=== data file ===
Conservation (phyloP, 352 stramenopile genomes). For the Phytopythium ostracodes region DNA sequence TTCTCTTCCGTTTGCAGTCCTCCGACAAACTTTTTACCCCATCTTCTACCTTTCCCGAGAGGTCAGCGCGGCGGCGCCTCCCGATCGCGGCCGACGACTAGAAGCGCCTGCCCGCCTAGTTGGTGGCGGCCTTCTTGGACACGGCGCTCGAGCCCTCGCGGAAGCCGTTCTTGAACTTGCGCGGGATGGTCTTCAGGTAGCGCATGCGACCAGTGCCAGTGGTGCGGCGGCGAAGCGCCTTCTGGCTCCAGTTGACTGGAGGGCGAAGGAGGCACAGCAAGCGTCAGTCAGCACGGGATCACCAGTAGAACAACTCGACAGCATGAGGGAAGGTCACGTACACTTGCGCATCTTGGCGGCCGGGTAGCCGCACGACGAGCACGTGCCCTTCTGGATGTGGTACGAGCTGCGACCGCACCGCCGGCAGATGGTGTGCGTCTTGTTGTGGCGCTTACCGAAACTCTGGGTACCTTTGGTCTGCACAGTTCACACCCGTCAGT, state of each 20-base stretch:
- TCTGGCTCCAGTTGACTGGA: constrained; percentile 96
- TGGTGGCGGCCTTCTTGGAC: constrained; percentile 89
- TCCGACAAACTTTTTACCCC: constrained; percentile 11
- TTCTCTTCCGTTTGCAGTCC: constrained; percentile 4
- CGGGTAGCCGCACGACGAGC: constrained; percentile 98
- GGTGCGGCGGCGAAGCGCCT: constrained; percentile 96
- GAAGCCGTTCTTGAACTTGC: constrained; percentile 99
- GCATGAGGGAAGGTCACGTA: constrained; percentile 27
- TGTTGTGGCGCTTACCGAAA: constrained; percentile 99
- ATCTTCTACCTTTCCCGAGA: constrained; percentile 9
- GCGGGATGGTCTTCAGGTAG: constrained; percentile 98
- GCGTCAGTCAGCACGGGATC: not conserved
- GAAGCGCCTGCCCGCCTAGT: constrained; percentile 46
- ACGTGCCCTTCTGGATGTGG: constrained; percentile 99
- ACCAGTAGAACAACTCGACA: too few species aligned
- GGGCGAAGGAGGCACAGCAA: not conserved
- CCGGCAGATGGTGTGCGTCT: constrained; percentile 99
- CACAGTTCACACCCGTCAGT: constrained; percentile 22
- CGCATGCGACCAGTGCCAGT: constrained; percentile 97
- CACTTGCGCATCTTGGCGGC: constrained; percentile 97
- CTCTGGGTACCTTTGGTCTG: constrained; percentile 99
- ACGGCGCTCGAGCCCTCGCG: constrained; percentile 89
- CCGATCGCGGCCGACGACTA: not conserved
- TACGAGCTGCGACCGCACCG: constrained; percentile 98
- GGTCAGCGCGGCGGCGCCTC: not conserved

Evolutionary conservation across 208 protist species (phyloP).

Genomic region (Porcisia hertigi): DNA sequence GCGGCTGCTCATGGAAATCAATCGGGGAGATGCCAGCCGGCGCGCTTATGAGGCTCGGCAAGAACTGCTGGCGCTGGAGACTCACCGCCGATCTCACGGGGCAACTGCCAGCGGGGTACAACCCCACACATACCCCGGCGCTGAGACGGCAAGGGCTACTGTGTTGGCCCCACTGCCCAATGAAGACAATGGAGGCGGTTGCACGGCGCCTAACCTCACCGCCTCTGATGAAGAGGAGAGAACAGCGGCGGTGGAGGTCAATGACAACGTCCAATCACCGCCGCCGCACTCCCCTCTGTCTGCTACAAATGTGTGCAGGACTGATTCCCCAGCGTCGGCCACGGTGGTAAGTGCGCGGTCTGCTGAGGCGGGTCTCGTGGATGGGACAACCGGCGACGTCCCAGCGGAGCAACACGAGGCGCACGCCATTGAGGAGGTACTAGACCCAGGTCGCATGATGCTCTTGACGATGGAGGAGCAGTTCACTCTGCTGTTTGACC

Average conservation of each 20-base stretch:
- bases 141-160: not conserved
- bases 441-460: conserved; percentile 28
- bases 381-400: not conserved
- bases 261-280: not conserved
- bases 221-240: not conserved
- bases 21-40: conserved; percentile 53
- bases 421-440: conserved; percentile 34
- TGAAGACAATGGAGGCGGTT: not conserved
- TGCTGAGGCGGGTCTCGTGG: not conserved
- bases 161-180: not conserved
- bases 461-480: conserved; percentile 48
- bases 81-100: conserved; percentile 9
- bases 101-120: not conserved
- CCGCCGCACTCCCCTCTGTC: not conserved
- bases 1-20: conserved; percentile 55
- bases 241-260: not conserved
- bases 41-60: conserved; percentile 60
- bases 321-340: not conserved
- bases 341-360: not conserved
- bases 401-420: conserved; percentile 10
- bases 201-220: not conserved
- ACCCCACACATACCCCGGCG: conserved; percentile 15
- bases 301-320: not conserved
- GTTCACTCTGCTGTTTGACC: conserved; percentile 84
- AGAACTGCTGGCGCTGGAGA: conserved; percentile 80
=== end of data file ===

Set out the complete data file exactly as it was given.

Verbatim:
Conservation (phyloP, 352 stramenopile genomes). For the Phytopythium ostracodes region DNA sequence TTCTCTTCCGTTTGCAGTCCTCCGACAAACTTTTTACCCCATCTTCTACCTTTCCCGAGAGGTCAGCGCGGCGGCGCCTCCCGATCGCGGCCGACGACTAGAAGCGCCTGCCCGCCTAGTTGGTGGCGGCCTTCTTGGACACGGCGCTCGAGCCCTCGCGGAAGCCGTTCTTGAACTTGCGCGGGATGGTCTTCAGGTAGCGCATGCGACCAGTGCCAGTGGTGCGGCGGCGAAGCGCCTTCTGGCTCCAGTTGACTGGAGGGCGAAGGAGGCACAGCAAGCGTCAGTCAGCACGGGATCACCAGTAGAACAACTCGACAGCATGAGGGAAGGTCACGTACACTTGCGCATCTTGGCGGCCGGGTAGCCGCACGACGAGCACGTGCCCTTCTGGATGTGGTACGAGCTGCGACCGCACCGCCGGCAGATGGTGTGCGTCTTGTTGTGGCGCTTACCGAAACTCTGGGTACCTTTGGTCTGCACAGTTCACACCCGTCAGT, state of each 20-base stretch:
- TCTGGCTCCAGTTGACTGGA: constrained; percentile 96
- TGGTGGCGGCCTTCTTGGAC: constrained; percentile 89
- TCCGACAAACTTTTTACCCC: constrained; percentile 11
- TTCTCTTCCGTTTGCAGTCC: constrained; percentile 4
- CGGGTAGCCGCACGACGAGC: constrained; percentile 98
- GGTGCGGCGGCGAAGCGCCT: constrained; percentile 96
- GAAGCCGTTCTTGAACTTGC: constrained; percentile 99
- GCATGAGGGAAGGTCACGTA: constrained; percentile 27
- TGTTGTGGCGCTTACCGAAA: constrained; percentile 99
- ATCTTCTACCTTTCCCGAGA: constrained; percentile 9
- GCGGGATGGTCTTCAGGTAG: constrained; percentile 98
- GCGTCAGTCAGCACGGGATC: not conserved
- GAAGCGCCTGCCCGCCTAGT: constrained; percentile 46
- ACGTGCCCTTCTGGATGTGG: constrained; percentile 99
- ACCAGTAGAACAACTCGACA: too few species aligned
- GGGCGAAGGAGGCACAGCAA: not conserved
- CCGGCAGATGGTGTGCGTCT: constrained; percentile 99
- CACAGTTCACACCCGTCAGT: constrained; percentile 22
- CGCATGCGACCAGTGCCAGT: constrained; percentile 97
- CACTTGCGCATCTTGGCGGC: constrained; percentile 97
- CTCTGGGTACCTTTGGTCTG: constrained; percentile 99
- ACGGCGCTCGAGCCCTCGCG: constrained; percentile 89
- CCGATCGCGGCCGACGACTA: not conserved
- TACGAGCTGCGACCGCACCG: constrained; percentile 98
- GGTCAGCGCGGCGGCGCCTC: not conserved

Evolutionary conservation across 208 protist species (phyloP).

Genomic region (Porcisia hertigi): DNA sequence GCGGCTGCTCATGGAAATCAATCGGGGAGATGCCAGCCGGCGCGCTTATGAGGCTCGGCAAGAACTGCTGGCGCTGGAGACTCACCGCCGATCTCACGGGGCAACTGCCAGCGGGGTACAACCCCACACATACCCCGGCGCTGAGACGGCAAGGGCTACTGTGTTGGCCCCACTGCCCAATGAAGACAATGGAGGCGGTTGCACGGCGCCTAACCTCACCGCCTCTGATGAAGAGGAGAGAACAGCGGCGGTGGAGGTCAATGACAACGTCCAATCACCGCCGCCGCACTCCCCTCTGTCTGCTACAAATGTGTGCAGGACTGATTCCCCAGCGTCGGCCACGGTGGTAAGTGCGCGGTCTGCTGAGGCGGGTCTCGTGGATGGGACAACCGGCGACGTCCCAGCGGAGCAACACGAGGCGCACGCCATTGAGGAGGTACTAGACCCAGGTCGCATGATGCTCTTGACGATGGAGGAGCAGTTCACTCTGCTGTTTGACC

Average conservation of each 20-base stretch:
- bases 141-160: not conserved
- bases 441-460: conserved; percentile 28
- bases 381-400: not conserved
- bases 261-280: not conserved
- bases 221-240: not conserved
- bases 21-40: conserved; percentile 53
- bases 421-440: conserved; percentile 34
- TGAAGACAATGGAGGCGGTT: not conserved
- TGCTGAGGCGGGTCTCGTGG: not conserved
- bases 161-180: not conserved
- bases 461-480: conserved; percentile 48
- bases 81-100: conserved; percentile 9
- bases 101-120: not conserved
- CCGCCGCACTCCCCTCTGTC: not conserved
- bases 1-20: conserved; percentile 55
- bases 241-260: not conserved
- bases 41-60: conserved; percentile 60
- bases 321-340: not conserved
- bases 341-360: not conserved
- bases 401-420: conserved; percentile 10
- bases 201-220: not conserved
- ACCCCACACATACCCCGGCG: conserved; percentile 15
- bases 301-320: not conserved
- GTTCACTCTGCTGTTTGACC: conserved; percentile 84
- AGAACTGCTGGCGCTGGAGA: conserved; percentile 80